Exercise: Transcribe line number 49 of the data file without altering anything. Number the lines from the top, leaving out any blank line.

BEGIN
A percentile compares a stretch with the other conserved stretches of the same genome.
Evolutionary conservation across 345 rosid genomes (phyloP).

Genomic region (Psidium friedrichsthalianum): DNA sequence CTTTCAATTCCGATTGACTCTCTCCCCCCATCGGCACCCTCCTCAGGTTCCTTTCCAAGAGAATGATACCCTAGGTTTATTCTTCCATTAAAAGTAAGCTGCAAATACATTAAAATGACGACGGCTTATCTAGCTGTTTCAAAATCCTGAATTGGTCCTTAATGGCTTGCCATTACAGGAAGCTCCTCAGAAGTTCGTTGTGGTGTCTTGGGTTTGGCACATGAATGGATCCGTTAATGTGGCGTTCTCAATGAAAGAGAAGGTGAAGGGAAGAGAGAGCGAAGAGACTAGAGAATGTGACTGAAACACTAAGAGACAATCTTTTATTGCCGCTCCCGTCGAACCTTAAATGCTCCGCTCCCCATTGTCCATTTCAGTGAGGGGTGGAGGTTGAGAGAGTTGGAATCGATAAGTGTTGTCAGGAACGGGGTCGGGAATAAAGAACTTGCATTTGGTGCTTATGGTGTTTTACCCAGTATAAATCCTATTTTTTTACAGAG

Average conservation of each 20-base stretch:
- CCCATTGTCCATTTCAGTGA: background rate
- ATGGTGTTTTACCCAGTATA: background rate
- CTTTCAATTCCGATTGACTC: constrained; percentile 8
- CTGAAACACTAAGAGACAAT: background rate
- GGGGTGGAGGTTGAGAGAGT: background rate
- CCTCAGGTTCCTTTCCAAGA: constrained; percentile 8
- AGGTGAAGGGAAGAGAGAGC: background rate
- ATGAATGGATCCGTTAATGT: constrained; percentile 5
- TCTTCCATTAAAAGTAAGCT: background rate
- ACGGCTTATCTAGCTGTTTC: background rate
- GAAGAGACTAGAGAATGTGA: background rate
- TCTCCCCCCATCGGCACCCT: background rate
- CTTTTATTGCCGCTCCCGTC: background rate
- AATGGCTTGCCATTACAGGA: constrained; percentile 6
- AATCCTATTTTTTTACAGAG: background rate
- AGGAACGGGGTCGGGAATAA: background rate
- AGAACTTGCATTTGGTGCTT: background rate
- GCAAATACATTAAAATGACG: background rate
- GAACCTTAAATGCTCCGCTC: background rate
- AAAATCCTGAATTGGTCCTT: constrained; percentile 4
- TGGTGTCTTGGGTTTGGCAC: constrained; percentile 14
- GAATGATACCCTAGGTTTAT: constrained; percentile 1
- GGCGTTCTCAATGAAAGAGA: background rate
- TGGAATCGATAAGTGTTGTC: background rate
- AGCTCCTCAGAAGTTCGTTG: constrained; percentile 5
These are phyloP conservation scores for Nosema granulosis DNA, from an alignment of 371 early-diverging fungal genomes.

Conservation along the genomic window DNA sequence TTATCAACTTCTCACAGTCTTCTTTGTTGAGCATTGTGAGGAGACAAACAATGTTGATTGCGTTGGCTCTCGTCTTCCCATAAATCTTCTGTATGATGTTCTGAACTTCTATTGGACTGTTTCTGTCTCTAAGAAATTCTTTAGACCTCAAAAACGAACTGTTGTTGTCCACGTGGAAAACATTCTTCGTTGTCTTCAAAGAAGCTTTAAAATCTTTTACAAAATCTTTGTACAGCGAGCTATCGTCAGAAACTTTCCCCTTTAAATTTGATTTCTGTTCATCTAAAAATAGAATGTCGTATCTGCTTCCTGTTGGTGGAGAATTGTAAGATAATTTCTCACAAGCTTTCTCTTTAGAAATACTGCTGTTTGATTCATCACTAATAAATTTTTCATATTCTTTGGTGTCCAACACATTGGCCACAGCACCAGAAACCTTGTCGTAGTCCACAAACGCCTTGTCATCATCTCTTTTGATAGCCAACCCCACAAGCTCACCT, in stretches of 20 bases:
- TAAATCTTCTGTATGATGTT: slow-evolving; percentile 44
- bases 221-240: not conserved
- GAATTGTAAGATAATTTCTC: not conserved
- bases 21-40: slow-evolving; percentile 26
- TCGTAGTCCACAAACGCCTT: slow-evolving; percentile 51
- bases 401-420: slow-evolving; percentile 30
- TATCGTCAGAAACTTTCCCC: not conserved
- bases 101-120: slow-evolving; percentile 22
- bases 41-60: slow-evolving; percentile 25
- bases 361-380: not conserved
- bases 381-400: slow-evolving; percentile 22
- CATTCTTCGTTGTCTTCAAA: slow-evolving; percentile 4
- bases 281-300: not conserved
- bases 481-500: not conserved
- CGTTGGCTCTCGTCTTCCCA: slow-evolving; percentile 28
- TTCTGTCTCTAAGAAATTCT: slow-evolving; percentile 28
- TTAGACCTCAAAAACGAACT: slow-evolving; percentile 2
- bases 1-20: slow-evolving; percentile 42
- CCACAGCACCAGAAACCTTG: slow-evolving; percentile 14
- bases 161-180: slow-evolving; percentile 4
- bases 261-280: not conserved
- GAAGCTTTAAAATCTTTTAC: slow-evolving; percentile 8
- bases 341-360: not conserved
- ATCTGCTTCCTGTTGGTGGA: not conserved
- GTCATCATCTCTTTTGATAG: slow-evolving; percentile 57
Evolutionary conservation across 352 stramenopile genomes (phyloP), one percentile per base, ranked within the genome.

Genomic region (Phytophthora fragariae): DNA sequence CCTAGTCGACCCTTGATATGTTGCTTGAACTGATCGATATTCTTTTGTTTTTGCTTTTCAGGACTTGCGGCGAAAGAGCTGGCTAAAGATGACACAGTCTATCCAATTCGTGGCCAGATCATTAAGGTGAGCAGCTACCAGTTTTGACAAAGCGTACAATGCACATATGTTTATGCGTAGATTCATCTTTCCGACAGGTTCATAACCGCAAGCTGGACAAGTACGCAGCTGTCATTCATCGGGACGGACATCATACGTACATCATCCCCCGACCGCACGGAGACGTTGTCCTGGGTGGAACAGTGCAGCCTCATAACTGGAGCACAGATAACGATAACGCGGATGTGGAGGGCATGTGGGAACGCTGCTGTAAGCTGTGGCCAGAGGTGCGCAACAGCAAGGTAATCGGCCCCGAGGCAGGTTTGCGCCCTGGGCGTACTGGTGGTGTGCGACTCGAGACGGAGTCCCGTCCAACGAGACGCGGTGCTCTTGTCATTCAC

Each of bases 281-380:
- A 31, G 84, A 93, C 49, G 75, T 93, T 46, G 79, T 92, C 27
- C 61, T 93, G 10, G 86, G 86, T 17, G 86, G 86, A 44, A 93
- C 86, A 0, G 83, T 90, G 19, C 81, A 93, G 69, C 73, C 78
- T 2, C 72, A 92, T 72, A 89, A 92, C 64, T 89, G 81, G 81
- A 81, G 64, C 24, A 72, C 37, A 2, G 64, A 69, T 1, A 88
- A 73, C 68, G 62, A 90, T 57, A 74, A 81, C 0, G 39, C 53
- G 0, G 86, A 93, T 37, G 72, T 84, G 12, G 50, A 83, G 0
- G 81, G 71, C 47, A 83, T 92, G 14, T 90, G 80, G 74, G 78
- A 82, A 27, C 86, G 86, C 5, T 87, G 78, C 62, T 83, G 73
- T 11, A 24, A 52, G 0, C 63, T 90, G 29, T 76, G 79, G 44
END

- bases 1-20: slow-evolving; percentile 42